Quercetin benefits the body in a great variety of ways. What is quercetin and how can it do so much?
Quercetin (pronounced KWAIR-sit-in) belongs to a class of water-soluble plant pigments called flavonoids. It is found in onions, apples, green tea, black tea, leafy green vegetables and beans. It is a potent antioxidant combating the destructive "free radical" molecules that play a part in many diseases. Research into plant flavonoids is fairly recent so expect more benefits to be discovered.
Here are some of the many known quercetin benefits:
Quercetin inhibits the aggregation (abnormal clotting) of platelets, fibrin and other blood components and thus has an anti-clotting function that can help improve circulation.
Quercetin protects the lens of the eyes from opacification (becoming cloudy) and oxidative damage from the high levels of hydrogen peroxide common in people with cataracts. It is a strong inhibitor of an enzyme that plays a part in the formation of diabetic cataracts, neuropathy, and retinopathy.
Quercetin reduces the production of uric acid by inhibiting xanthine oxidase, and thus can ease gout symptoms.
Quercetin reduces allergy symptoms especially those to pollen by inhibiting the production and release of histamine and other allergic and inflammatory substances. It has been shown in lab studies to reduce the effects of IgE mediated reactions.
It may also be helpful for hayfever, hives, sinusitis, asthma, and inflammation disorders.
Quercetin reduces joint inflammation. There have been several reports of people who increased their flavonoid intakes and felt symptomatic relief from rheumatoid arthritis and fibromyalgia.
Improves the health of capillaries and connective tissues.
Quercetin can help with alleviating bruising, edema, varicose veins, and fragile capillaries.
Quercetin has shown in test tube and animal studies to have anti-cancer effects.
One study suggests that quercetin is helpful for prostate health. Preliminary studies indicate that quercetin may inhibit the proliferation of androgen-independent human prostatic tumor cells.
Test tube, animal, and some population-based studies suggest that quercetin may reduce the risk of atherosclerosis.
It enhances the action of vitamin C, another antioxidant.
Quercetin, may be associated with decreased risk of cardiovascular disease by stabilizing and protecting vascular endothelial cells against oxidative and proinflammatory insults. (J Nutr. 2004 Apr;134(4):771-5.)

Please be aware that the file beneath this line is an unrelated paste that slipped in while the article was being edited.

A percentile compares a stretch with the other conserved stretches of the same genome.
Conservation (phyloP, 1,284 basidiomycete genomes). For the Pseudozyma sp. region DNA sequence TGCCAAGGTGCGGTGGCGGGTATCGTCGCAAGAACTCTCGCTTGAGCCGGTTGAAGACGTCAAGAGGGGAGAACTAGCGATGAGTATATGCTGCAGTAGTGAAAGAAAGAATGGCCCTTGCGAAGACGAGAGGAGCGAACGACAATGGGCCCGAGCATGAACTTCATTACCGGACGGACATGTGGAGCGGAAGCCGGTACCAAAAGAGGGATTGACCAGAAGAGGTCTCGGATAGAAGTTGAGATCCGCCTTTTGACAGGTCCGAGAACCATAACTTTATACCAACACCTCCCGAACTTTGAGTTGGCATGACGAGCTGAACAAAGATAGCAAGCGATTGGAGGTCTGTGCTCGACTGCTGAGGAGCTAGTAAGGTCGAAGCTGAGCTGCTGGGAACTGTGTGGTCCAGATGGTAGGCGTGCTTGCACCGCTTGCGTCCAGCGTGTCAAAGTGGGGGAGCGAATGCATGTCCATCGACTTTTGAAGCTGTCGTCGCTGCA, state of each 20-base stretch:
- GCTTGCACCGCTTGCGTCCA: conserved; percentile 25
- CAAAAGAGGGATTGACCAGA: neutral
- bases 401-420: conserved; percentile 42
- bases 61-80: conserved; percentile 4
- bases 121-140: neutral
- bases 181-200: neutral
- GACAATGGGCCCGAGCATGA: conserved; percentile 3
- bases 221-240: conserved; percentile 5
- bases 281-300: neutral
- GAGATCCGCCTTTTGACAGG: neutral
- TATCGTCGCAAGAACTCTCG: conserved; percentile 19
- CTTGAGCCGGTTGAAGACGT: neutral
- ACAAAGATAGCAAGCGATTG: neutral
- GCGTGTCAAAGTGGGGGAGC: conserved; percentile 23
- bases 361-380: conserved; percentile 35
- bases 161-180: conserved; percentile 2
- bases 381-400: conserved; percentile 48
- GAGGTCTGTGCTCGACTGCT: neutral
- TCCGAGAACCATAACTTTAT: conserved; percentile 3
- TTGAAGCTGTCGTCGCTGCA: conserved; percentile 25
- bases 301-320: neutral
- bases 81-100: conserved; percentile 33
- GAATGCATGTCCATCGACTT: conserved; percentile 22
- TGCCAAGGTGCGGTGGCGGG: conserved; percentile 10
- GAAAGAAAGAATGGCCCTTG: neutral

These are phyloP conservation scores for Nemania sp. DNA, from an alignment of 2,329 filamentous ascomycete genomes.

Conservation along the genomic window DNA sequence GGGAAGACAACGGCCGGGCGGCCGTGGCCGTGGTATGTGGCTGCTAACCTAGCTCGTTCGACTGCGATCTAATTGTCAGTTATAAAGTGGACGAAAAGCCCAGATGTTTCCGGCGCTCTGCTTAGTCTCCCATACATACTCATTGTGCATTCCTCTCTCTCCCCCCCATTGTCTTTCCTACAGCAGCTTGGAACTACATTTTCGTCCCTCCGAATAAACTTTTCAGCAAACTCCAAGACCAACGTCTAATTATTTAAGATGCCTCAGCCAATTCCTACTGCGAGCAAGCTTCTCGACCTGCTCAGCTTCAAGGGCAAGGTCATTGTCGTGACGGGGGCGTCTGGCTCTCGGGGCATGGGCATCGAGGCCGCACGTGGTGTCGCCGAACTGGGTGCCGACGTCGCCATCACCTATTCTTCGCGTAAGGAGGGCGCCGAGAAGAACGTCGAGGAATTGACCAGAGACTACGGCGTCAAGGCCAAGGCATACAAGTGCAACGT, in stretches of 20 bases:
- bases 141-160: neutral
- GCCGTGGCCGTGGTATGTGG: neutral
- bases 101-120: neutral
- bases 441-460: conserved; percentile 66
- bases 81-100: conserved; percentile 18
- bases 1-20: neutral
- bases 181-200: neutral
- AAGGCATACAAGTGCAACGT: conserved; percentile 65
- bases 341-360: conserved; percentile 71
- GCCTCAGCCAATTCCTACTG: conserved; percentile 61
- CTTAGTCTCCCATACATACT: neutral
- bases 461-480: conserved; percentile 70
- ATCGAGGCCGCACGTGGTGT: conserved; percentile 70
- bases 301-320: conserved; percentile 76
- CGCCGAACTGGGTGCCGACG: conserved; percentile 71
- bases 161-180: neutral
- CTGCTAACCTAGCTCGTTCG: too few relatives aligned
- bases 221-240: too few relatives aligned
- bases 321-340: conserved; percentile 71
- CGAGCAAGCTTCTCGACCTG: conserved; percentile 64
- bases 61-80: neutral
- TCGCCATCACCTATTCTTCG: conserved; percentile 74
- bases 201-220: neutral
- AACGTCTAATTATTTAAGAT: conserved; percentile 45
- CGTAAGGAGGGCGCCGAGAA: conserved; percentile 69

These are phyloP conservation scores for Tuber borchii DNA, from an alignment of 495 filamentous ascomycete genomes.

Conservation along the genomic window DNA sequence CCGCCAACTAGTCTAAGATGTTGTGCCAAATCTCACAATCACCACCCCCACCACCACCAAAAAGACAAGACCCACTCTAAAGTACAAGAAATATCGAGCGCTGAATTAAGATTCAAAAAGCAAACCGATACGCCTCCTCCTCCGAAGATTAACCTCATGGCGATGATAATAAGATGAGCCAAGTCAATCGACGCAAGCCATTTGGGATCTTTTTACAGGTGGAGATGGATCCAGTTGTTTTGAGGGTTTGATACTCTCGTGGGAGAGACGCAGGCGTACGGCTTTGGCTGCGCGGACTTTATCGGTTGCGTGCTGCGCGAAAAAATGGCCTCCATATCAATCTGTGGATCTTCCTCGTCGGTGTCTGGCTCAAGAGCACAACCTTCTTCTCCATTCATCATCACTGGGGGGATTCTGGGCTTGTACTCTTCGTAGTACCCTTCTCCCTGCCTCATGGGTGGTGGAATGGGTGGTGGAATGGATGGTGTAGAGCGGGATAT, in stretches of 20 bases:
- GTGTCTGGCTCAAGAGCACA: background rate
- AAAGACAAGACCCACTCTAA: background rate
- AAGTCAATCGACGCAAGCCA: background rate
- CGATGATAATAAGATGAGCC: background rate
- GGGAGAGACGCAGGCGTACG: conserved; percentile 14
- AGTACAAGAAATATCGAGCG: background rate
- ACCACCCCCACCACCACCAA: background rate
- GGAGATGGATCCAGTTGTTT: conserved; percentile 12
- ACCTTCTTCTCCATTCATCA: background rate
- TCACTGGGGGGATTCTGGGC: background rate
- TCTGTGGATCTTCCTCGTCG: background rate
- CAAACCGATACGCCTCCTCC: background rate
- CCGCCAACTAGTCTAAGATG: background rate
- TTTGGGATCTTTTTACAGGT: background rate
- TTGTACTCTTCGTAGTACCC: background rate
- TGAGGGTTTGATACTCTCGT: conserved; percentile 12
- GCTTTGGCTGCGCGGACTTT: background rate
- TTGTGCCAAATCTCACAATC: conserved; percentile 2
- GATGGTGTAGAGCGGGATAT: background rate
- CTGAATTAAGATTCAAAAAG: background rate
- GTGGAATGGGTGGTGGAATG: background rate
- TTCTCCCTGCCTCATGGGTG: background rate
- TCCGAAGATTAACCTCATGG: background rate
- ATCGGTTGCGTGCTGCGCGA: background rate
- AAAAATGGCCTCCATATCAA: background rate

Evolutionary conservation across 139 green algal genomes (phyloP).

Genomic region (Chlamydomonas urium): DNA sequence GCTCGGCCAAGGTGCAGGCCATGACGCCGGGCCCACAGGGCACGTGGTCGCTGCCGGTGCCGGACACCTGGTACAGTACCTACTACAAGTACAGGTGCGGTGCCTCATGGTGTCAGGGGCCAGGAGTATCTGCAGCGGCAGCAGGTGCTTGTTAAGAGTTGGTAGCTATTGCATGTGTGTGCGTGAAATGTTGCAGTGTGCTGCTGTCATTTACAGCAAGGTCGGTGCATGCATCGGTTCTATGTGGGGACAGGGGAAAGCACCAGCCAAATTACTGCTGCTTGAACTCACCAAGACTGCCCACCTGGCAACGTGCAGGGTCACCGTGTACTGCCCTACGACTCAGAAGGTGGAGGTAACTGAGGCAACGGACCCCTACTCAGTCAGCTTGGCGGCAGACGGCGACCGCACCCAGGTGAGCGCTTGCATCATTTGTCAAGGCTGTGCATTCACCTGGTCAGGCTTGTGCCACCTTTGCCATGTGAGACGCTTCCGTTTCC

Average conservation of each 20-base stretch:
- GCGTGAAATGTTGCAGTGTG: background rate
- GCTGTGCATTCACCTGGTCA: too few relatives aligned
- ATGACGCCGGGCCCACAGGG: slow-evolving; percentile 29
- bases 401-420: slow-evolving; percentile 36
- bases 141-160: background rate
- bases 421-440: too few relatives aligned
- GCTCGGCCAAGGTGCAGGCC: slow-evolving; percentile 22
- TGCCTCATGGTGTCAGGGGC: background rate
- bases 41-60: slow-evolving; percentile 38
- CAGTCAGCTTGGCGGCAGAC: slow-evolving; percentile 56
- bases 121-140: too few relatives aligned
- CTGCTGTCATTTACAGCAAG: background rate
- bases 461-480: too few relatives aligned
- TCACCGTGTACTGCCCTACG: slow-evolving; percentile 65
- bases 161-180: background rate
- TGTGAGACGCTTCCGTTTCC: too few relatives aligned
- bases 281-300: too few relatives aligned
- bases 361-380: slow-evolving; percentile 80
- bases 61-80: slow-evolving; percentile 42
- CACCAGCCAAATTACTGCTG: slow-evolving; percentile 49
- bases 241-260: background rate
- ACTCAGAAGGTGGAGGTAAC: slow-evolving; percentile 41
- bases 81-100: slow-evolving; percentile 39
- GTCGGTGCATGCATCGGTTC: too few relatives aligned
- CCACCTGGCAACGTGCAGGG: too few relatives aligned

Quercetin appears to be one of the first plant compounds proven in a double-blind, randomized, placebo-controlled clinical trial to reduce susceptibility to viral illnesses such as the common cold. (Med Sci Sports Exerc. 2007 September. Nieman DC, et al.. Department of Health, Leisure, and Exercise Science, Appalachian State University, Boone, NC). This may one of the quercetin benefits with the greatest potential.
Quercetin reduces damage to kidneys in rats given a toxin or a chemotherapy drug such as cisplatin. Pre-treatment with quercetin protected the livers of rats given toxins. (Phytomedicine. 2004 Jul;11(5):424-30)
Quercetin provides significant symptomatic improvement in most men with chronic pelvic pain syndrome.
Quercetin may protect brain cells from damage. Rat brain cells exposed to the antioxidant quercetin resisted damage much better than those not treated, a team at Cornell University in New York found.
Quercetin can slow pancreatic cancer cell growth in mice and curb the spread of cells by triggering a series or reactions that causes the cells to self-destruct. (International Journal of Cancer 2002:98;761-769.)
Quercetin, in combination with the flavonols kaempferol and myricetin reduced the risk of pancreatic cancer by 23 percent in an 8-year. (American Journal of Epidemiology 166(8): 924-931)
Quercetin also increases mitochondria which are the organelles in every body cell that produce energy.
Mark Davis, Director of the Psychoneuroimmunology of Exercise and Nutrition Laboratory at the University of South Carolina in Columbia (It's an exercise just saying all that!) found that mice given even fairly low doses of quercetin for seven days had a 30% increase in the number of mitochondria in their muscle and brain cells.
As you can see, quercetin benefits the body in many different ways.
Quercetin is very safe to take but there are a few possible
side effects and precautions.
Read about a natural source of quercetin. with many additional benefits and a higher antioxidant capacity than acai, blueberries or mangosteen. This is a product that can help you in many ways to attain the health and vitality you want.
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